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I'm preparing to take a few classes over the next year why I work/volunteer for a few nonprofits (one of which I have had a lot of opportunities to do some project coordination, etc.) and I've been struggling with deciding a route for my last year of school. So my options for this upcoming semester is: 1.) Try and finish up a soc. minor by taking a Social Inequality class with a professor I've enjoyed having on a topic I love OR 2.) Take macro (I've already taken micro) and really blitz some econ theory classes in the spring. 

Is there any chances that really blitzing econ classes could actually make an effect on my application/funding opportunities?

Other relevant considerations: I've already been approved to take a methods of public policy analysis class in the spring (graduate course I've been waived to take). My other math classes include Calc 1 (B), Micro Econ (A), Intro to Empirical Political Analysis (A), Stats (B). I'm hoping to go into social policy analysis/advocacy type work. 

All of this is outside of all the work I'm doing for the GRE quant section.

Thanks in advance. 

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In my mind there's no question, take the class you are actually interested in. It sounds like you have a basic experience with quant/Econ, and the class could improve both your SOP and (maybe?) get a recommendation from a professor. True passion for a subject seems much more important than simply checking off more quant classes.

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  • 3 weeks later...

Hi CCD2016, I agree with nstets that you should take the classes you are actually interested in. Now that you have taken Calc 1 (B), Micro Econ (A), Intro to Empirical Political Analysis (A), and Stats (B), you've covered your bases for showing academic preparation for the graduate school classroom for top policy schools. Of course take the advanced economics courses if you're super pumped about them but don't take them just to impress the admissions committees.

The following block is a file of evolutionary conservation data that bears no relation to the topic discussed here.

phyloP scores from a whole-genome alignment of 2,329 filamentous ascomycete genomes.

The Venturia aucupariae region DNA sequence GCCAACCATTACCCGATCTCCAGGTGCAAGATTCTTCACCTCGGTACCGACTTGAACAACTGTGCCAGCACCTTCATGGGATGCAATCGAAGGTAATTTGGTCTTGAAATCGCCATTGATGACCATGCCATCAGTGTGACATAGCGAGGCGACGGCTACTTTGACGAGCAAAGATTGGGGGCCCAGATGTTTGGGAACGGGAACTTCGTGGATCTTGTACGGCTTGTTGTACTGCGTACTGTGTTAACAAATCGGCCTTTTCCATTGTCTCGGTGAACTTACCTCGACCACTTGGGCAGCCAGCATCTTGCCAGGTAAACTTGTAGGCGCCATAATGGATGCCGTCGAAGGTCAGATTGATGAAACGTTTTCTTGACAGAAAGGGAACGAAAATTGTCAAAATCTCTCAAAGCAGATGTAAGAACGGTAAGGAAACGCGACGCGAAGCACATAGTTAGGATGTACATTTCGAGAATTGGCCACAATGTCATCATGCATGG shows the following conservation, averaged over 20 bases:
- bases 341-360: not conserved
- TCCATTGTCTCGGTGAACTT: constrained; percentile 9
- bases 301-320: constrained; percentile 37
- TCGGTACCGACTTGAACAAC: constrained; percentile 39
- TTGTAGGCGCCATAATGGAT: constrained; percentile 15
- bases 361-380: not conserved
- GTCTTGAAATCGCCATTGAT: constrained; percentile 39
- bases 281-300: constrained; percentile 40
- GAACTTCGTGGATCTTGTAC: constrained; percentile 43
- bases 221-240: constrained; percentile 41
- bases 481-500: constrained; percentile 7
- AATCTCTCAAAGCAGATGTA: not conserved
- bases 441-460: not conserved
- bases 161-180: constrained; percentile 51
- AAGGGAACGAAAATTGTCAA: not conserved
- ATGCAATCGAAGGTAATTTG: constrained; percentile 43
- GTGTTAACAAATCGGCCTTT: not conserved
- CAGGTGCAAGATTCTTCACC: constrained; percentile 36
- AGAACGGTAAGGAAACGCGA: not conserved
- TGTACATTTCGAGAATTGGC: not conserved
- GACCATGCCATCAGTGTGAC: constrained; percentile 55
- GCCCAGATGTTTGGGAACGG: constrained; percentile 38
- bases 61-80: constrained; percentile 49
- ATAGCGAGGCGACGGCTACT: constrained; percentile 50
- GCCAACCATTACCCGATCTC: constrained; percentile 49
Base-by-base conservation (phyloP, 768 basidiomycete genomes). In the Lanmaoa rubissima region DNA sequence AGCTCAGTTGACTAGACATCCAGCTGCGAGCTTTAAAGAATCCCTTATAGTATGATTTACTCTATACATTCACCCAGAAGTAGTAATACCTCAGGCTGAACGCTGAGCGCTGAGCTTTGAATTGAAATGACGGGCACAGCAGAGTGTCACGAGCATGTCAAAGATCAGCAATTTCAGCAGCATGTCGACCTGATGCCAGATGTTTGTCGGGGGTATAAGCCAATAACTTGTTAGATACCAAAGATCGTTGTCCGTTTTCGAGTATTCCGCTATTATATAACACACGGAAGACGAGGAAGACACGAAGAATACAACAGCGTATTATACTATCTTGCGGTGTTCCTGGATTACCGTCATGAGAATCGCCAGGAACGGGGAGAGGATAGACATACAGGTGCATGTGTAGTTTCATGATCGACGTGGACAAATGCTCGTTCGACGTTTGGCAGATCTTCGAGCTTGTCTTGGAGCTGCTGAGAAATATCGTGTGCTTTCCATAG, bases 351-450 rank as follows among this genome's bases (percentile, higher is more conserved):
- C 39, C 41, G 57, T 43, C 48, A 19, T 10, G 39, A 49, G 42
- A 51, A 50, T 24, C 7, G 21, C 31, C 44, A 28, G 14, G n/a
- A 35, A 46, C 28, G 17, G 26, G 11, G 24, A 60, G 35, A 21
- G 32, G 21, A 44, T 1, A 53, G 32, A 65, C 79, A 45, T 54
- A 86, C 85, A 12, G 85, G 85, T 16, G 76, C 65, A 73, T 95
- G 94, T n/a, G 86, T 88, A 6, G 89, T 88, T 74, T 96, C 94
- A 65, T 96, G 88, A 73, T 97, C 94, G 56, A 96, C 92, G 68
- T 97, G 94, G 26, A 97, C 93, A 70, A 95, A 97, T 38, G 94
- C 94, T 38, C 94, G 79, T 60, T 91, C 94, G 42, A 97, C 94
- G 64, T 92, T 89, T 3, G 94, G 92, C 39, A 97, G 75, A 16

I would put some of that fire of yours toward doing really well on the GRE.

Taking yet another course with a professor you really enjoy could actually work in your favor to deepen your relationship with that professor.

If for whatever reason you don't end up finishing the Sociology minor, all is well. You can simply list the relevant courses you took on your resume when you're applying for jobs that will want to see those types of classes.

I'm five years into my career as an admissions consultant and I would say (as of now) I do not find minors or double majors to be that impressive or overly helpful in graduate school applications. If anything, double majors and minors restrict the amount of flexibility you have in exploring other types of classes that might interest you but not count toward your major or minor. 

A high GPA (over 3.6) in one major coupled with a foundation of some Economics and quantitative coursework is better than a double major or major+minor and a low GPA.

Best of luck!


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